Automakers on Thursday used words like “challenging” and “unprecedented” to describe the new-vehicle market and sales during the second quarter of the year, which was crippled by the COVID-19 pandemic.
Sales were down 44.5 per cent to 316,769, according to the Automotive News Data Center in Detroit.
The Detroit Three automakers all posted losses of greater than 35 per cent over the course of the last three months.
Toyota Canada sales were down 48 per cent while Hyundai and Kia brand sales were down 43.4 and 30.6 per cent, respectively. Nissan sales plunged 57.3 per cent.
Because the vast majority of automakers have turned to quarterly reporting, it’s not clearly known how much sales turned around — if at all — in June when compared with May, when the market was down an estimated 45 per cent.
However, DesRosiers Automotive Consultants in Toronto estimates that June sales were down 16 per cent to an estimated 155,439.
“June undoubtedly saw the release of some pent-up demand into the market as blinking consumers took their first tentative steps out of their darkened lock-down basements and back onto the sun-kissed roads and highways,” DesRosiers said in a statement. “Of course, plenty of uncertainty remains for the months to come. The extent of pent-up demand that exists in the market is uncertain.
“Moreover, with virus case counts climbing once again in the USA, Canada’s economic and public health recovery stands on an unsteady pillar. For the time being, however, the overall trend in new light vehicle sales is positive.”
DesRosiers assessment is in line with a recent report from Scotiabank Economics.
Scotiabank proprietary data in the financial institutions Global Auto Report dated June 24 showed that “whereas auto sales had been a relative drag on retail activity at the onset of the crisis, they have shifted to a more neutral position” in mid-May.
The financial institution warned “the strength of recovery should temper as rebound effects fade.”
“Auto sales during the containment phase were largely a function of the stringency of lockdown measures which were linked to COVID-19 case levels for the most part, while the rebound has been a function of re-opening,” the report reads. “The recovery phase should increasingly be driven by fundamental economic factors over time.”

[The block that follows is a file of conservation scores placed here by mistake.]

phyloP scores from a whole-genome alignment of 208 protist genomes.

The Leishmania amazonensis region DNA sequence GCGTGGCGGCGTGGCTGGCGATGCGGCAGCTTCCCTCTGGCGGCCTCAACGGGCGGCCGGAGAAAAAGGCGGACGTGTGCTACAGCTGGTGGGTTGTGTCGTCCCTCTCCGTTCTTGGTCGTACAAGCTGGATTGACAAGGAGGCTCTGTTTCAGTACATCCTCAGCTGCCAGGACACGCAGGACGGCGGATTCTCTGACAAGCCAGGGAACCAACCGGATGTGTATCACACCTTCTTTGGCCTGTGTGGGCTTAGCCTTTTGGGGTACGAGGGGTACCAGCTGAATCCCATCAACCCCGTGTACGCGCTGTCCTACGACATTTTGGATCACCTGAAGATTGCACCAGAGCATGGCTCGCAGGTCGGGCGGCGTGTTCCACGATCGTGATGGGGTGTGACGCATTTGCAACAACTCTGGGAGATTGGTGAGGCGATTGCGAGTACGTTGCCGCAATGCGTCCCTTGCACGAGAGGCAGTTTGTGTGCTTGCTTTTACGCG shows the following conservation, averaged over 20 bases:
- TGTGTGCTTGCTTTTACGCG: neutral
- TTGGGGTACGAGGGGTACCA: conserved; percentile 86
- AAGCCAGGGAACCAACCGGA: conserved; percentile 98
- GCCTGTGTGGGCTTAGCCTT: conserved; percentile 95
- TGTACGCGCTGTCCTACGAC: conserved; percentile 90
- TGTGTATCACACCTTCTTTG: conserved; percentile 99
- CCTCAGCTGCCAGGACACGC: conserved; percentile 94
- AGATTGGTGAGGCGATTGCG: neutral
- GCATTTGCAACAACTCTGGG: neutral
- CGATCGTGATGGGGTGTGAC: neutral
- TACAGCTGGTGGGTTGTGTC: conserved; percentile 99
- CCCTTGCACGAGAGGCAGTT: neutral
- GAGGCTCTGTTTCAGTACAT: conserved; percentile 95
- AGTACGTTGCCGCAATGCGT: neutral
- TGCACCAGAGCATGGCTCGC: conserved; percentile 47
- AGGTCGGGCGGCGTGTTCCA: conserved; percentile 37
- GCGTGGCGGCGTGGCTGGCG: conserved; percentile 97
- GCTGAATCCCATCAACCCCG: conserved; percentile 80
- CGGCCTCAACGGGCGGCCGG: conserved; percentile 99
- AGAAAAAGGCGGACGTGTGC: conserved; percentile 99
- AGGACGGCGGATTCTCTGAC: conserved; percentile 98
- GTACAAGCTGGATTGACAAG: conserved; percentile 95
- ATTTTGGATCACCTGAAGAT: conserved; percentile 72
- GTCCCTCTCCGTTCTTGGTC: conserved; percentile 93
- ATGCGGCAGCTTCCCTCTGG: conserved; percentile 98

Here’s a look at how some of the automakers fared during the second quarter.
GM TRUCKS 'RESILIENT'
General Motors Canada delivered 50,074 new vehicles in the second quarter, down 35.5 per cent over the same period in 2019.
From a brand perspective, Cadillac withstood the COVID-19 pandemic better than the automaker’s three brands. The low-volume luxury badge saw sales fall 9.6 per cent to 2,562.
Buick was off 18.7 per cent to 4,001 units while GMC 27 per cent. to 18,236 and Chevrolet dropped 43.7 per cent to 25,275.
“We are working hard to emerge from the unprecedented negative impacts of COVID-19 on the Canadian marketplace, and GM Canada is starting to see recovery in retail sales,” Sandor Piszar, vice-president of sales, service and marketing said in a statement. “Our dealers across the country have quickly adapted to using new enhanced cleaning protocols for vehicle shopping and delivery.”
Searching for positives amid the pandemic, GM Canada said full-size pickup sales “remained resilient” and that the automaker’s retail sales “showed some early signs of recovery, and the company gained market share in the second quarter.”
GMC Sierra sales fell 19 per cent to 12,878 units while Chevy Silverado sales fell 25.6 per cent to 12,378.
GLADIATOR FLEXES MUSCLE FOR FCA
FCA Canada’s second-quarter sales were cut in nearly half, down 48.6 per cent to 33,718.
FCA Canada CEO David Buckingham called the quarter “challenging months.”
Chrysler brand, which is already a low-volume seller in Canada, had the roughest ride with sales down 77 per cent to just 471 units.
Ram held on the best among the automaker’s mainstream brands, with sales down 39 per cent to 17,731 units. FCA sold 16,993 Ram pickups, down 38 per cent but enough to make it one of the best performing models in its lineup.
But that title went to the still-new Jeep Gladiator, which bucked all the trends and managed 1,161 sales, up 157 per cent over a year ago.
The Jeep brand overall was down 43 per cent to 10,455 units.
Dodge sales were off 64 per cent to 4,850 while the luxury Alfa line was down 35 per cent to 144.
RANGER, EXPLORER BRIGHT SPOTS AT FORD
Ford Canada sales dropped 44.8 per cent to 50,546 units during the second quarter with cars taking the biggest hit by percentage.
Car sales were down 66.2 per cent to just 2,798 compared to a year ago.
Truck sales fell 42.6 per cent to 47,748.
The new Ford Explorer and the Ford Ranger, two important vehicles in Ford’s revamped lineup, saw year-over-year sales increases despite the pandemic. Explorer gained 32.2 per cent and Ranger was up 39.3 per cent.
NISSAN DOWN MORE THAN HALF
Nissan Group posted total Canadian second-quarter sales of 17,123 units, a decrease of 57.3 per cent versus the prior year.
Nissan Rogue sold 4,339 units in the quarter to remain the automaker’s top-selling vehicle, but sales were down 61.3 per cent. The Kicks compact crossover was Nissan's second best-selling vehicle in Canada last quarter with 2,621 vehicles sold, down 40.3 per cent.
On the car side, Sentra sales were down 50 per cent to 1,302 units and Leaf EV sales dropped 72.8 per cent to just 264.
Luxury Infiniti sales were down 71.1 per cent to 820 vehicles.
This sales chart will be updated.